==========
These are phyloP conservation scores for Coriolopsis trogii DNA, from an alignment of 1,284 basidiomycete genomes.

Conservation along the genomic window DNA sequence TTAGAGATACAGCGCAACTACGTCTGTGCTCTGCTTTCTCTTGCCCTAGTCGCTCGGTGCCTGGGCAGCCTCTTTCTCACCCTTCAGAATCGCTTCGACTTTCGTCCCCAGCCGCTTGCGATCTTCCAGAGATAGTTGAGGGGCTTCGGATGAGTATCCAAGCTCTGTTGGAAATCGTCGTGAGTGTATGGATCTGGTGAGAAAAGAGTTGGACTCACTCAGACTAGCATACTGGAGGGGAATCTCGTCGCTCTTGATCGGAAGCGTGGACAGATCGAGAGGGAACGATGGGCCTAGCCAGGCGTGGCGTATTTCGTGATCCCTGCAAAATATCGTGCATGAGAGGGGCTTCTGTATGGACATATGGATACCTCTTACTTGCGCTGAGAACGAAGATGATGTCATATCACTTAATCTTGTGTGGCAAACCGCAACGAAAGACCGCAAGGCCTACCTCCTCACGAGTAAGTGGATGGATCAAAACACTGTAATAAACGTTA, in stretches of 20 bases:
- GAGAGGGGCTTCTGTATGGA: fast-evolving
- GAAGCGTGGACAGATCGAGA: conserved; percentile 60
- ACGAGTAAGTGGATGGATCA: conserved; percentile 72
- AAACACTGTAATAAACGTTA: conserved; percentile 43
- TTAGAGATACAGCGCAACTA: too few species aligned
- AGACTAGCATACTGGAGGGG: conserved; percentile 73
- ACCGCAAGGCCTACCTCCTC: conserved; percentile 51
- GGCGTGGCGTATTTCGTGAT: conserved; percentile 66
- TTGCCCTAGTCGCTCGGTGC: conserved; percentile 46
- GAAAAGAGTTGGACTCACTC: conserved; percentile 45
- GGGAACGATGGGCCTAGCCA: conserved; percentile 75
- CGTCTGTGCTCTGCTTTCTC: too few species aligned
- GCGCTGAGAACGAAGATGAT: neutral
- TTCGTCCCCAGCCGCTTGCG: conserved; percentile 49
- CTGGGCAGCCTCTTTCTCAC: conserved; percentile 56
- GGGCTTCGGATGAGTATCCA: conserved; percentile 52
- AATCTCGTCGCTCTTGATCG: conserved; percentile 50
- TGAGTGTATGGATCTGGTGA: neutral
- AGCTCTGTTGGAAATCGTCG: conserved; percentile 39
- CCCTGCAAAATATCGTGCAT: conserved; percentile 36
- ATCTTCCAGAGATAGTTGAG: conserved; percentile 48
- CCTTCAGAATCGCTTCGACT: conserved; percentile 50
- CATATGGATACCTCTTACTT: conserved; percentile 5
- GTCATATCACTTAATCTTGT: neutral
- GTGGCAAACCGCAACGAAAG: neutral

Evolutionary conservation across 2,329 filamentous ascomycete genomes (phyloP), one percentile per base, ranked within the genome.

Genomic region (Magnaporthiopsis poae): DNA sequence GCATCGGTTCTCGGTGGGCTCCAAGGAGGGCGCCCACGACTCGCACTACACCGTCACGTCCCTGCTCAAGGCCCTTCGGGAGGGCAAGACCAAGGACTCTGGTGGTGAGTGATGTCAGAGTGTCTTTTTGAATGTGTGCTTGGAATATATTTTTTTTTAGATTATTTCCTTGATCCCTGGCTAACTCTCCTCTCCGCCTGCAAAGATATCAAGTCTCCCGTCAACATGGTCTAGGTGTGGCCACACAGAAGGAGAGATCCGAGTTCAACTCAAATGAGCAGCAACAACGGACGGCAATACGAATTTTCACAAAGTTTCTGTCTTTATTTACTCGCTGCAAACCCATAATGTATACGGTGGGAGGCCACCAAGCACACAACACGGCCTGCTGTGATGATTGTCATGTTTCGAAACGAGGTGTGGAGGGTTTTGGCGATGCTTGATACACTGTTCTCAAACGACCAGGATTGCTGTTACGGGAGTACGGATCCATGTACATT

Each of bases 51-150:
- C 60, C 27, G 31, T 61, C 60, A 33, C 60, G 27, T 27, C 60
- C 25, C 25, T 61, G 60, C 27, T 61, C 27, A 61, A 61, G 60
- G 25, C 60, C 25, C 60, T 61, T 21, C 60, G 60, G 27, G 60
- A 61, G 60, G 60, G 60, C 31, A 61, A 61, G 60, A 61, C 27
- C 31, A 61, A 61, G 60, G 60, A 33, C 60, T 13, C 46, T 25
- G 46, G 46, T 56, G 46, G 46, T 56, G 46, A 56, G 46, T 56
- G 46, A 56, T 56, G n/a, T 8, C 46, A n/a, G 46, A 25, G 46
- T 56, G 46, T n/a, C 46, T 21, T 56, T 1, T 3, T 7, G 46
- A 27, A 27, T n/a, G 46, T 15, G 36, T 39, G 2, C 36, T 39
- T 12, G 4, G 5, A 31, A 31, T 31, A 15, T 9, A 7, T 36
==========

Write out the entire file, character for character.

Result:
These are phyloP conservation scores for Coriolopsis trogii DNA, from an alignment of 1,284 basidiomycete genomes.

Conservation along the genomic window DNA sequence TTAGAGATACAGCGCAACTACGTCTGTGCTCTGCTTTCTCTTGCCCTAGTCGCTCGGTGCCTGGGCAGCCTCTTTCTCACCCTTCAGAATCGCTTCGACTTTCGTCCCCAGCCGCTTGCGATCTTCCAGAGATAGTTGAGGGGCTTCGGATGAGTATCCAAGCTCTGTTGGAAATCGTCGTGAGTGTATGGATCTGGTGAGAAAAGAGTTGGACTCACTCAGACTAGCATACTGGAGGGGAATCTCGTCGCTCTTGATCGGAAGCGTGGACAGATCGAGAGGGAACGATGGGCCTAGCCAGGCGTGGCGTATTTCGTGATCCCTGCAAAATATCGTGCATGAGAGGGGCTTCTGTATGGACATATGGATACCTCTTACTTGCGCTGAGAACGAAGATGATGTCATATCACTTAATCTTGTGTGGCAAACCGCAACGAAAGACCGCAAGGCCTACCTCCTCACGAGTAAGTGGATGGATCAAAACACTGTAATAAACGTTA, in stretches of 20 bases:
- GAGAGGGGCTTCTGTATGGA: fast-evolving
- GAAGCGTGGACAGATCGAGA: conserved; percentile 60
- ACGAGTAAGTGGATGGATCA: conserved; percentile 72
- AAACACTGTAATAAACGTTA: conserved; percentile 43
- TTAGAGATACAGCGCAACTA: too few species aligned
- AGACTAGCATACTGGAGGGG: conserved; percentile 73
- ACCGCAAGGCCTACCTCCTC: conserved; percentile 51
- GGCGTGGCGTATTTCGTGAT: conserved; percentile 66
- TTGCCCTAGTCGCTCGGTGC: conserved; percentile 46
- GAAAAGAGTTGGACTCACTC: conserved; percentile 45
- GGGAACGATGGGCCTAGCCA: conserved; percentile 75
- CGTCTGTGCTCTGCTTTCTC: too few species aligned
- GCGCTGAGAACGAAGATGAT: neutral
- TTCGTCCCCAGCCGCTTGCG: conserved; percentile 49
- CTGGGCAGCCTCTTTCTCAC: conserved; percentile 56
- GGGCTTCGGATGAGTATCCA: conserved; percentile 52
- AATCTCGTCGCTCTTGATCG: conserved; percentile 50
- TGAGTGTATGGATCTGGTGA: neutral
- AGCTCTGTTGGAAATCGTCG: conserved; percentile 39
- CCCTGCAAAATATCGTGCAT: conserved; percentile 36
- ATCTTCCAGAGATAGTTGAG: conserved; percentile 48
- CCTTCAGAATCGCTTCGACT: conserved; percentile 50
- CATATGGATACCTCTTACTT: conserved; percentile 5
- GTCATATCACTTAATCTTGT: neutral
- GTGGCAAACCGCAACGAAAG: neutral

Evolutionary conservation across 2,329 filamentous ascomycete genomes (phyloP), one percentile per base, ranked within the genome.

Genomic region (Magnaporthiopsis poae): DNA sequence GCATCGGTTCTCGGTGGGCTCCAAGGAGGGCGCCCACGACTCGCACTACACCGTCACGTCCCTGCTCAAGGCCCTTCGGGAGGGCAAGACCAAGGACTCTGGTGGTGAGTGATGTCAGAGTGTCTTTTTGAATGTGTGCTTGGAATATATTTTTTTTTAGATTATTTCCTTGATCCCTGGCTAACTCTCCTCTCCGCCTGCAAAGATATCAAGTCTCCCGTCAACATGGTCTAGGTGTGGCCACACAGAAGGAGAGATCCGAGTTCAACTCAAATGAGCAGCAACAACGGACGGCAATACGAATTTTCACAAAGTTTCTGTCTTTATTTACTCGCTGCAAACCCATAATGTATACGGTGGGAGGCCACCAAGCACACAACACGGCCTGCTGTGATGATTGTCATGTTTCGAAACGAGGTGTGGAGGGTTTTGGCGATGCTTGATACACTGTTCTCAAACGACCAGGATTGCTGTTACGGGAGTACGGATCCATGTACATT

Each of bases 51-150:
- C 60, C 27, G 31, T 61, C 60, A 33, C 60, G 27, T 27, C 60
- C 25, C 25, T 61, G 60, C 27, T 61, C 27, A 61, A 61, G 60
- G 25, C 60, C 25, C 60, T 61, T 21, C 60, G 60, G 27, G 60
- A 61, G 60, G 60, G 60, C 31, A 61, A 61, G 60, A 61, C 27
- C 31, A 61, A 61, G 60, G 60, A 33, C 60, T 13, C 46, T 25
- G 46, G 46, T 56, G 46, G 46, T 56, G 46, A 56, G 46, T 56
- G 46, A 56, T 56, G n/a, T 8, C 46, A n/a, G 46, A 25, G 46
- T 56, G 46, T n/a, C 46, T 21, T 56, T 1, T 3, T 7, G 46
- A 27, A 27, T n/a, G 46, T 15, G 36, T 39, G 2, C 36, T 39
- T 12, G 4, G 5, A 31, A 31, T 31, A 15, T 9, A 7, T 36